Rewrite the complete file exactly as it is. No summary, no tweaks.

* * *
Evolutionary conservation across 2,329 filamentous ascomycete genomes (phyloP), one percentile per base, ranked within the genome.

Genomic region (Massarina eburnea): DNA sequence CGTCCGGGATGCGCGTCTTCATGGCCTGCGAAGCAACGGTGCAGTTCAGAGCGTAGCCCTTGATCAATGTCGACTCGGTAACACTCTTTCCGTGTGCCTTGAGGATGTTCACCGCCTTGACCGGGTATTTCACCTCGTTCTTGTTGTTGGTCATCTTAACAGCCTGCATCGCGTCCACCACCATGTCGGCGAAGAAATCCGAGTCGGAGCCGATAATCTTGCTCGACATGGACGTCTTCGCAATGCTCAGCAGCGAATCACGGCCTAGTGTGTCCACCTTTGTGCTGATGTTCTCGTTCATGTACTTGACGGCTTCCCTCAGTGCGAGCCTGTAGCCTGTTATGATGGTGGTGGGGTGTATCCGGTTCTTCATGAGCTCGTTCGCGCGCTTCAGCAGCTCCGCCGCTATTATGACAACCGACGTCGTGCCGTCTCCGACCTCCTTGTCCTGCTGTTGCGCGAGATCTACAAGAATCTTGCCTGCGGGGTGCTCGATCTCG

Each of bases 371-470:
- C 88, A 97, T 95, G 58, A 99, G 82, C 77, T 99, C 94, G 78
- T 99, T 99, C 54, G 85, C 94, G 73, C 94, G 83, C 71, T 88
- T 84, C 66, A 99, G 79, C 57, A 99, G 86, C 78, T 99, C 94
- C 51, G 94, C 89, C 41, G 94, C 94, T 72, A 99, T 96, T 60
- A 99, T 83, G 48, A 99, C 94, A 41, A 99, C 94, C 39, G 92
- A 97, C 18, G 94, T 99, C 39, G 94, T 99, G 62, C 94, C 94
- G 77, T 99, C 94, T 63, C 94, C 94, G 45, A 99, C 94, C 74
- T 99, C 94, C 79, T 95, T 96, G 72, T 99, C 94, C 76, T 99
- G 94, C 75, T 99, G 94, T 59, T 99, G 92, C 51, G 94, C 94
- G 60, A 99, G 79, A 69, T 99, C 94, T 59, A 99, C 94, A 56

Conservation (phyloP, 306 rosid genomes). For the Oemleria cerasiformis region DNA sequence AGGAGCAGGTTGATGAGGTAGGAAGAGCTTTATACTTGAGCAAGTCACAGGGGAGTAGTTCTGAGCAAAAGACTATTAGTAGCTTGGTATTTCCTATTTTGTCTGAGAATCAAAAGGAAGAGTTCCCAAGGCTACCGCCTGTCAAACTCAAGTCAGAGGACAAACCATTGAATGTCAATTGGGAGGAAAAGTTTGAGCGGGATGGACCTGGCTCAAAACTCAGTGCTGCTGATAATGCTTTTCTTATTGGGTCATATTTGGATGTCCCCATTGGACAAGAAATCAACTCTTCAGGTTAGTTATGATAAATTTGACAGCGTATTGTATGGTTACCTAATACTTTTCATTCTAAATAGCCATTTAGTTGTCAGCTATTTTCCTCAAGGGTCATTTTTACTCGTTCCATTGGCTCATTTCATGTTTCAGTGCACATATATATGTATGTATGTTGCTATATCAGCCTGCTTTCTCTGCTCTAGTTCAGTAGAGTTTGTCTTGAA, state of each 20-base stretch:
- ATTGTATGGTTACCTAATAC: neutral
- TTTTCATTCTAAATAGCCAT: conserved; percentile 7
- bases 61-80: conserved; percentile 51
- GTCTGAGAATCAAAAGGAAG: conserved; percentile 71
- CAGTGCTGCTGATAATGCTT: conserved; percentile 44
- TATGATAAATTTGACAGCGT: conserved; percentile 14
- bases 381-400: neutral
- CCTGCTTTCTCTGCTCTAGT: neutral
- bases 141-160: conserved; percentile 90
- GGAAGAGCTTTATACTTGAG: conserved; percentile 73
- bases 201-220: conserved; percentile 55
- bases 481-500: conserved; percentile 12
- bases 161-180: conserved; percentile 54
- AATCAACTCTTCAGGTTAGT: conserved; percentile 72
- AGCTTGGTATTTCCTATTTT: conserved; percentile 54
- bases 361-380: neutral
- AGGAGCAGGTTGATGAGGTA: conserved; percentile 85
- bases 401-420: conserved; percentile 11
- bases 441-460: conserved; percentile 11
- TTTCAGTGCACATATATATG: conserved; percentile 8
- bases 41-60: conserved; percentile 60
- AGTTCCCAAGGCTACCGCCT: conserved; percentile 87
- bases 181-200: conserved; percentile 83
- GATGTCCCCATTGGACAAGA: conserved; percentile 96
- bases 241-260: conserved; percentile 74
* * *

Evolutionary conservation across 2,329 filamentous ascomycete genomes (phyloP), one percentile per base, ranked within the genome.

Genomic region (Massarina eburnea): DNA sequence CGTCCGGGATGCGCGTCTTCATGGCCTGCGAAGCAACGGTGCAGTTCAGAGCGTAGCCCTTGATCAATGTCGACTCGGTAACACTCTTTCCGTGTGCCTTGAGGATGTTCACCGCCTTGACCGGGTATTTCACCTCGTTCTTGTTGTTGGTCATCTTAACAGCCTGCATCGCGTCCACCACCATGTCGGCGAAGAAATCCGAGTCGGAGCCGATAATCTTGCTCGACATGGACGTCTTCGCAATGCTCAGCAGCGAATCACGGCCTAGTGTGTCCACCTTTGTGCTGATGTTCTCGTTCATGTACTTGACGGCTTCCCTCAGTGCGAGCCTGTAGCCTGTTATGATGGTGGTGGGGTGTATCCGGTTCTTCATGAGCTCGTTCGCGCGCTTCAGCAGCTCCGCCGCTATTATGACAACCGACGTCGTGCCGTCTCCGACCTCCTTGTCCTGCTGTTGCGCGAGATCTACAAGAATCTTGCCTGCGGGGTGCTCGATCTCG

Each of bases 371-470:
- C 88, A 97, T 95, G 58, A 99, G 82, C 77, T 99, C 94, G 78
- T 99, T 99, C 54, G 85, C 94, G 73, C 94, G 83, C 71, T 88
- T 84, C 66, A 99, G 79, C 57, A 99, G 86, C 78, T 99, C 94
- C 51, G 94, C 89, C 41, G 94, C 94, T 72, A 99, T 96, T 60
- A 99, T 83, G 48, A 99, C 94, A 41, A 99, C 94, C 39, G 92
- A 97, C 18, G 94, T 99, C 39, G 94, T 99, G 62, C 94, C 94
- G 77, T 99, C 94, T 63, C 94, C 94, G 45, A 99, C 94, C 74
- T 99, C 94, C 79, T 95, T 96, G 72, T 99, C 94, C 76, T 99
- G 94, C 75, T 99, G 94, T 59, T 99, G 92, C 51, G 94, C 94
- G 60, A 99, G 79, A 69, T 99, C 94, T 59, A 99, C 94, A 56

Conservation (phyloP, 306 rosid genomes). For the Oemleria cerasiformis region DNA sequence AGGAGCAGGTTGATGAGGTAGGAAGAGCTTTATACTTGAGCAAGTCACAGGGGAGTAGTTCTGAGCAAAAGACTATTAGTAGCTTGGTATTTCCTATTTTGTCTGAGAATCAAAAGGAAGAGTTCCCAAGGCTACCGCCTGTCAAACTCAAGTCAGAGGACAAACCATTGAATGTCAATTGGGAGGAAAAGTTTGAGCGGGATGGACCTGGCTCAAAACTCAGTGCTGCTGATAATGCTTTTCTTATTGGGTCATATTTGGATGTCCCCATTGGACAAGAAATCAACTCTTCAGGTTAGTTATGATAAATTTGACAGCGTATTGTATGGTTACCTAATACTTTTCATTCTAAATAGCCATTTAGTTGTCAGCTATTTTCCTCAAGGGTCATTTTTACTCGTTCCATTGGCTCATTTCATGTTTCAGTGCACATATATATGTATGTATGTTGCTATATCAGCCTGCTTTCTCTGCTCTAGTTCAGTAGAGTTTGTCTTGAA, state of each 20-base stretch:
- ATTGTATGGTTACCTAATAC: neutral
- TTTTCATTCTAAATAGCCAT: conserved; percentile 7
- bases 61-80: conserved; percentile 51
- GTCTGAGAATCAAAAGGAAG: conserved; percentile 71
- CAGTGCTGCTGATAATGCTT: conserved; percentile 44
- TATGATAAATTTGACAGCGT: conserved; percentile 14
- bases 381-400: neutral
- CCTGCTTTCTCTGCTCTAGT: neutral
- bases 141-160: conserved; percentile 90
- GGAAGAGCTTTATACTTGAG: conserved; percentile 73
- bases 201-220: conserved; percentile 55
- bases 481-500: conserved; percentile 12
- bases 161-180: conserved; percentile 54
- AATCAACTCTTCAGGTTAGT: conserved; percentile 72
- AGCTTGGTATTTCCTATTTT: conserved; percentile 54
- bases 361-380: neutral
- AGGAGCAGGTTGATGAGGTA: conserved; percentile 85
- bases 401-420: conserved; percentile 11
- bases 441-460: conserved; percentile 11
- TTTCAGTGCACATATATATG: conserved; percentile 8
- bases 41-60: conserved; percentile 60
- AGTTCCCAAGGCTACCGCCT: conserved; percentile 87
- bases 181-200: conserved; percentile 83
- GATGTCCCCATTGGACAAGA: conserved; percentile 96
- bases 241-260: conserved; percentile 74